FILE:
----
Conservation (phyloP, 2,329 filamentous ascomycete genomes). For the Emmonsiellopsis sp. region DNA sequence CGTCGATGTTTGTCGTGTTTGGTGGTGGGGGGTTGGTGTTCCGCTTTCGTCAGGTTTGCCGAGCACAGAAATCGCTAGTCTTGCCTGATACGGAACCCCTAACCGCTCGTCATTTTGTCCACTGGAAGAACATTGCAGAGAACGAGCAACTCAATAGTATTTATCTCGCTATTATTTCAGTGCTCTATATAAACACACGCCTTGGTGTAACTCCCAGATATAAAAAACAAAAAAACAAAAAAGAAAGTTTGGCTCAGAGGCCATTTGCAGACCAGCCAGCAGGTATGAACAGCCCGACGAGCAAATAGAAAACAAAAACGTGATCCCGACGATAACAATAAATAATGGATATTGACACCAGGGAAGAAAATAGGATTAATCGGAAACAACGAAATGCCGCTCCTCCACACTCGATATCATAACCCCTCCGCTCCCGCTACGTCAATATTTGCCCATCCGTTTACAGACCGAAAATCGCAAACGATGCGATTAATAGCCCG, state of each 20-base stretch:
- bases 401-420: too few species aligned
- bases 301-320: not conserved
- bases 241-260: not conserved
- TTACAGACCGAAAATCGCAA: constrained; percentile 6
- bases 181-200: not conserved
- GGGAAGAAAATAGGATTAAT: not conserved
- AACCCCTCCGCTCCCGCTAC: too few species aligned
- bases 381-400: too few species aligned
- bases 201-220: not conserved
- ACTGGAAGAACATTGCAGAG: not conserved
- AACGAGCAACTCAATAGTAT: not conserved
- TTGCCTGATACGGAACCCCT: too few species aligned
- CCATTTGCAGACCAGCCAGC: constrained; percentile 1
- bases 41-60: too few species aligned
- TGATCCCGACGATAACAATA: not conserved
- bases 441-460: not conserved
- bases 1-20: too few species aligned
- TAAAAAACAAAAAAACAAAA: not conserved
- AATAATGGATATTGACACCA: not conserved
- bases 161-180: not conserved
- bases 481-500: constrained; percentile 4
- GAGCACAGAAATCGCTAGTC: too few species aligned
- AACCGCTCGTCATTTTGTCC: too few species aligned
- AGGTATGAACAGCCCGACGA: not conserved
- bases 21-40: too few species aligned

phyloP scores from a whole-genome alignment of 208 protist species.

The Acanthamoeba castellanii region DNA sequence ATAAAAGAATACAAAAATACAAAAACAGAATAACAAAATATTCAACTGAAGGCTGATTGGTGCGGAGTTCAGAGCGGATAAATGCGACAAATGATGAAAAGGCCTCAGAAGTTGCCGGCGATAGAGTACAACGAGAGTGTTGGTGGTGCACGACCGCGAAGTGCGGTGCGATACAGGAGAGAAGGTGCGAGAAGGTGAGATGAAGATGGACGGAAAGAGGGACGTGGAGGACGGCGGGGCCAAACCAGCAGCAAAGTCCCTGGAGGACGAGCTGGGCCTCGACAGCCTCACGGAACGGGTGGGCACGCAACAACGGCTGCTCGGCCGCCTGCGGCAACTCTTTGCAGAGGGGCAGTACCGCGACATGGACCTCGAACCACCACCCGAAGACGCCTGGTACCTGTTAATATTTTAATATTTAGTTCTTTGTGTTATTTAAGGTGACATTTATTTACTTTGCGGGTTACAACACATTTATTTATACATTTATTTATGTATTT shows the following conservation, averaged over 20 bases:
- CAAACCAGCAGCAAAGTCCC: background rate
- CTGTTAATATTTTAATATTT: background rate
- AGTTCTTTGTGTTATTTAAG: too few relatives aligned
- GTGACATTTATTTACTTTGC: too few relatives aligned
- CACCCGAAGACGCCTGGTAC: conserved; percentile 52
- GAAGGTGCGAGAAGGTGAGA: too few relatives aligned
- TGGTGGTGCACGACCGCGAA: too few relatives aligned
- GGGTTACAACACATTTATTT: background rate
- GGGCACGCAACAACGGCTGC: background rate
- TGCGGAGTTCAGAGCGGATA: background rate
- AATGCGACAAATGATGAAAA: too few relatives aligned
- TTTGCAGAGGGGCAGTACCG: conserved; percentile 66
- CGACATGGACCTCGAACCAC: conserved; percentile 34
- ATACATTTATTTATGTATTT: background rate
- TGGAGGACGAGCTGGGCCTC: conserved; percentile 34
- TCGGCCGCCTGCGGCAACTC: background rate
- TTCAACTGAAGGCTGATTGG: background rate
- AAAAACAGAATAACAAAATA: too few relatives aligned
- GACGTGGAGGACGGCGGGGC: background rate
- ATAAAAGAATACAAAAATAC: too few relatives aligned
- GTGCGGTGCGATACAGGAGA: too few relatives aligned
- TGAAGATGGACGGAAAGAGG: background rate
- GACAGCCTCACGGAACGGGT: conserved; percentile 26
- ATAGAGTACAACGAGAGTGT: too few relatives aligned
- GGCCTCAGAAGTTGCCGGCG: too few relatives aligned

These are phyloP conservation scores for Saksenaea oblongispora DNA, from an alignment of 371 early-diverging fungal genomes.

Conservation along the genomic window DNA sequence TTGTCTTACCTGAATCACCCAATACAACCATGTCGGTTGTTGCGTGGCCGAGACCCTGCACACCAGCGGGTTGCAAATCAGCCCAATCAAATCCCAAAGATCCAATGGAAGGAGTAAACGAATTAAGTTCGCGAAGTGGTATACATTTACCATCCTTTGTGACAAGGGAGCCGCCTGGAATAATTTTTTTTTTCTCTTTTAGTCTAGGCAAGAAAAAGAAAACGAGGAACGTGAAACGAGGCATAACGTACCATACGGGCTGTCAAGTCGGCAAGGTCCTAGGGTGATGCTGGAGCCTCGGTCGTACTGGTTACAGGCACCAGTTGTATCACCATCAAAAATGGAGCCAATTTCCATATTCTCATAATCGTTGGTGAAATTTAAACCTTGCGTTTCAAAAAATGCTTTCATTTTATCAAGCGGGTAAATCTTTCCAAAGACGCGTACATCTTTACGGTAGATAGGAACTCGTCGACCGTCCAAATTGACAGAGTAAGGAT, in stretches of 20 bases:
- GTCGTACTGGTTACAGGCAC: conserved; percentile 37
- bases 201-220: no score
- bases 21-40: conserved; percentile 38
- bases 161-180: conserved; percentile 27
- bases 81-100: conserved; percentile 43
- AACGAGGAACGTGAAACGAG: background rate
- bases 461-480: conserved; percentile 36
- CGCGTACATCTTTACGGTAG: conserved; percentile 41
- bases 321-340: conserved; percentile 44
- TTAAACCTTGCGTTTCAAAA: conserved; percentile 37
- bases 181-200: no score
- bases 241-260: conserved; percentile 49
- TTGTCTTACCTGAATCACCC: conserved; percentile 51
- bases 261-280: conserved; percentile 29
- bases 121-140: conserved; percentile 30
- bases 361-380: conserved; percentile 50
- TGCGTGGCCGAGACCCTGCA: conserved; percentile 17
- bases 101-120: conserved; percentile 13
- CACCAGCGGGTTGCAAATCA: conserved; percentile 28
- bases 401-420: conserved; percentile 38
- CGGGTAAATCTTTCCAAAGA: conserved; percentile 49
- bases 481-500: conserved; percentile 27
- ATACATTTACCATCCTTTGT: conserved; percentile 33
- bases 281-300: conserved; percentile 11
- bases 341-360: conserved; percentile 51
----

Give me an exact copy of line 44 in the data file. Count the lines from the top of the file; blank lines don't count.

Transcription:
- TCGGCCGCCTGCGGCAACTC: background rate